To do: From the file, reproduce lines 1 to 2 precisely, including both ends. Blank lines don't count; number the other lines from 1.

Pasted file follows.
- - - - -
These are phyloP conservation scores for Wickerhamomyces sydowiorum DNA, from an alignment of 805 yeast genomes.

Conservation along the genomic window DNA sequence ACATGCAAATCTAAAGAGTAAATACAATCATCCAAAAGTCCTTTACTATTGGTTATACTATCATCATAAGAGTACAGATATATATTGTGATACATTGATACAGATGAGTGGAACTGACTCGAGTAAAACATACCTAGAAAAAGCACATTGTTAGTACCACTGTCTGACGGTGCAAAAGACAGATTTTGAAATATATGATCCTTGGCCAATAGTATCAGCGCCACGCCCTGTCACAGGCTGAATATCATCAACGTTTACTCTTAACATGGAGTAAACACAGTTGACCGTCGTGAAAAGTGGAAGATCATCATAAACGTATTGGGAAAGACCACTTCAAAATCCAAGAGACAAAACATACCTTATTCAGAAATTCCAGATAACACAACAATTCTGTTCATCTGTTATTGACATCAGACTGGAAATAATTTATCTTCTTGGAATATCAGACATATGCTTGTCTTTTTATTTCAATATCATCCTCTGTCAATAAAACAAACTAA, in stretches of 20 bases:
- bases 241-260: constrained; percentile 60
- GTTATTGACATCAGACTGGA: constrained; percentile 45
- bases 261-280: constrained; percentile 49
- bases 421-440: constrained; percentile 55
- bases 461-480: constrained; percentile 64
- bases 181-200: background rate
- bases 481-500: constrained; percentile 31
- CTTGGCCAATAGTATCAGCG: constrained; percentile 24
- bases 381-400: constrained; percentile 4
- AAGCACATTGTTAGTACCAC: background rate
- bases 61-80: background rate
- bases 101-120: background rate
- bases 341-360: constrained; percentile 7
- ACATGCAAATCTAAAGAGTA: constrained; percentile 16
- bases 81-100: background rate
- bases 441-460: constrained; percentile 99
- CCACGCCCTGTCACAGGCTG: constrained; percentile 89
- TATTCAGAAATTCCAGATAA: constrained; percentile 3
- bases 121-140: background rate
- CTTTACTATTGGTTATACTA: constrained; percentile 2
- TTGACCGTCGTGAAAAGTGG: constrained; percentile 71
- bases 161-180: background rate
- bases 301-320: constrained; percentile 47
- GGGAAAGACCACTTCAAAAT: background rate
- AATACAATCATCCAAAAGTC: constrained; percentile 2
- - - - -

These are phyloP conservation scores for Wickerhamomyces sydowiorum DNA, from an alignment of 805 yeast genomes.

Conservation along the genomic window DNA sequence ACATGCAAATCTAAAGAGTAAATACAATCATCCAAAAGTCCTTTACTATTGGTTATACTATCATCATAAGAGTACAGATATATATTGTGATACATTGATACAGATGAGTGGAACTGACTCGAGTAAAACATACCTAGAAAAAGCACATTGTTAGTACCACTGTCTGACGGTGCAAAAGACAGATTTTGAAATATATGATCCTTGGCCAATAGTATCAGCGCCACGCCCTGTCACAGGCTGAATATCATCAACGTTTACTCTTAACATGGAGTAAACACAGTTGACCGTCGTGAAAAGTGGAAGATCATCATAAACGTATTGGGAAAGACCACTTCAAAATCCAAGAGACAAAACATACCTTATTCAGAAATTCCAGATAACACAACAATTCTGTTCATCTGTTATTGACATCAGACTGGAAATAATTTATCTTCTTGGAATATCAGACATATGCTTGTCTTTTTATTTCAATATCATCCTCTGTCAATAAAACAAACTAA, in stretches of 20 bases: